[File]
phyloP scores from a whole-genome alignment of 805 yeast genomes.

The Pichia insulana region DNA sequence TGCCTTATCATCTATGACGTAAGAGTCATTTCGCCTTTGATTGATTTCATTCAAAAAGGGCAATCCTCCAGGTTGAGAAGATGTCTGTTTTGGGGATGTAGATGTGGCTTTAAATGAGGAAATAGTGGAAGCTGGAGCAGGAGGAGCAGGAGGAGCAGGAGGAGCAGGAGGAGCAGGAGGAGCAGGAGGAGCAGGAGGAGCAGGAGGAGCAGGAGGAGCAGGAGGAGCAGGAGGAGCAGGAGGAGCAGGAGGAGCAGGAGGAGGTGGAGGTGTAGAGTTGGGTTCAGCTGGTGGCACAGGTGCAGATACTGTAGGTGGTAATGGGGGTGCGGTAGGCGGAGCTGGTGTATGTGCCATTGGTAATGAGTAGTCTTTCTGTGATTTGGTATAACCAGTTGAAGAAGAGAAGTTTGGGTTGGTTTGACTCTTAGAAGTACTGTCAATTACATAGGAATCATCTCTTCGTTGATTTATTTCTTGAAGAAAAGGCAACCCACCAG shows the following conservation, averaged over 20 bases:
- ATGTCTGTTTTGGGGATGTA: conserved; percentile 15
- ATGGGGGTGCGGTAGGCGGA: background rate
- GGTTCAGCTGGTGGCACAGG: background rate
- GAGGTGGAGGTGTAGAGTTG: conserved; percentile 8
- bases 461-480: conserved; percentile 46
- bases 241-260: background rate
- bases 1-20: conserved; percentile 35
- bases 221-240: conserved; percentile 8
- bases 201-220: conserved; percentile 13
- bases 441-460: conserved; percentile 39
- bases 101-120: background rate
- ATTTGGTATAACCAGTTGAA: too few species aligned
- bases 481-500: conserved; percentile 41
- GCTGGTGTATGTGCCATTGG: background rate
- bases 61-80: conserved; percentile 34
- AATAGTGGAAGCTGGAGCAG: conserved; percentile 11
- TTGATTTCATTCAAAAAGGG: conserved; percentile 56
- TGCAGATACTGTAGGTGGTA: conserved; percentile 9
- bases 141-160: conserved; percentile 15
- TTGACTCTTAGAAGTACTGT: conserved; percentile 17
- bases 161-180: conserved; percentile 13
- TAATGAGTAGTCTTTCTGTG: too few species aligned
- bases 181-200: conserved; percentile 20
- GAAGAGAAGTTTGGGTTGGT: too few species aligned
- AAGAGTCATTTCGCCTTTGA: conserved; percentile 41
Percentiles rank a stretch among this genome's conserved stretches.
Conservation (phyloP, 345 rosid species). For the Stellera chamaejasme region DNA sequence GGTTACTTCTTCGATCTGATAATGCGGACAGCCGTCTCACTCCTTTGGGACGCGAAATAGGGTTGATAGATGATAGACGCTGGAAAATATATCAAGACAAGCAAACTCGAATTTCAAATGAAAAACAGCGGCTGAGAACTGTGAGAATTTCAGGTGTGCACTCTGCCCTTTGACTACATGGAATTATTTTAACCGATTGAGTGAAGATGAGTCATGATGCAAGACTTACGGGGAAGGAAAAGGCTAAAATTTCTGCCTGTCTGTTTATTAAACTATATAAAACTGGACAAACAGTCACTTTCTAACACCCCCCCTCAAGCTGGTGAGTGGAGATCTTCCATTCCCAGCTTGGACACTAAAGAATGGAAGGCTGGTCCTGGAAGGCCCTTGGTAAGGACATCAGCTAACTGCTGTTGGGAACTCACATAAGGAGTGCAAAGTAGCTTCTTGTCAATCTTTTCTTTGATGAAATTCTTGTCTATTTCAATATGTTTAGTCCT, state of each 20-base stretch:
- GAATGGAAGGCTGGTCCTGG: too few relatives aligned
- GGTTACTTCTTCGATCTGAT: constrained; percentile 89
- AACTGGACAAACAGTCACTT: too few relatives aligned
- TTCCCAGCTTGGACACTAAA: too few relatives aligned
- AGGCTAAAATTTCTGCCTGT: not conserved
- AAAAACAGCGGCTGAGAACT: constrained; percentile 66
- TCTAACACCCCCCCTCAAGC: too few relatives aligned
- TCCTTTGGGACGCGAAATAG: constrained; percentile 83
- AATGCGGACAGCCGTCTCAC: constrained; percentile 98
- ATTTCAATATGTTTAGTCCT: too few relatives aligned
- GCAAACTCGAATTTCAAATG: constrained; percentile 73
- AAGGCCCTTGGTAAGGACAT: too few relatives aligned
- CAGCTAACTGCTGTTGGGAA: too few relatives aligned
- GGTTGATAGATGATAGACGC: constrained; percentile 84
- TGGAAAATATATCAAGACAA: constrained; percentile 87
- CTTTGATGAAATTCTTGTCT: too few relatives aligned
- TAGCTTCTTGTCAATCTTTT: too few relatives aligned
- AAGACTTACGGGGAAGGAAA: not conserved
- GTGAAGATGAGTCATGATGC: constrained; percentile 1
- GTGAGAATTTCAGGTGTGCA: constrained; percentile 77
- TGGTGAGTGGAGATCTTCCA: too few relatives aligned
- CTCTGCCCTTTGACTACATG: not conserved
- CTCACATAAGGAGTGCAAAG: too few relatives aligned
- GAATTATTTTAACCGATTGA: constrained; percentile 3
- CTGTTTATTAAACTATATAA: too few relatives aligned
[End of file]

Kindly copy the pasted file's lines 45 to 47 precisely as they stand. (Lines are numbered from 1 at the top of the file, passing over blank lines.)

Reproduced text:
- CTTTGATGAAATTCTTGTCT: too few relatives aligned
- TAGCTTCTTGTCAATCTTTT: too few relatives aligned
- AAGACTTACGGGGAAGGAAA: not conserved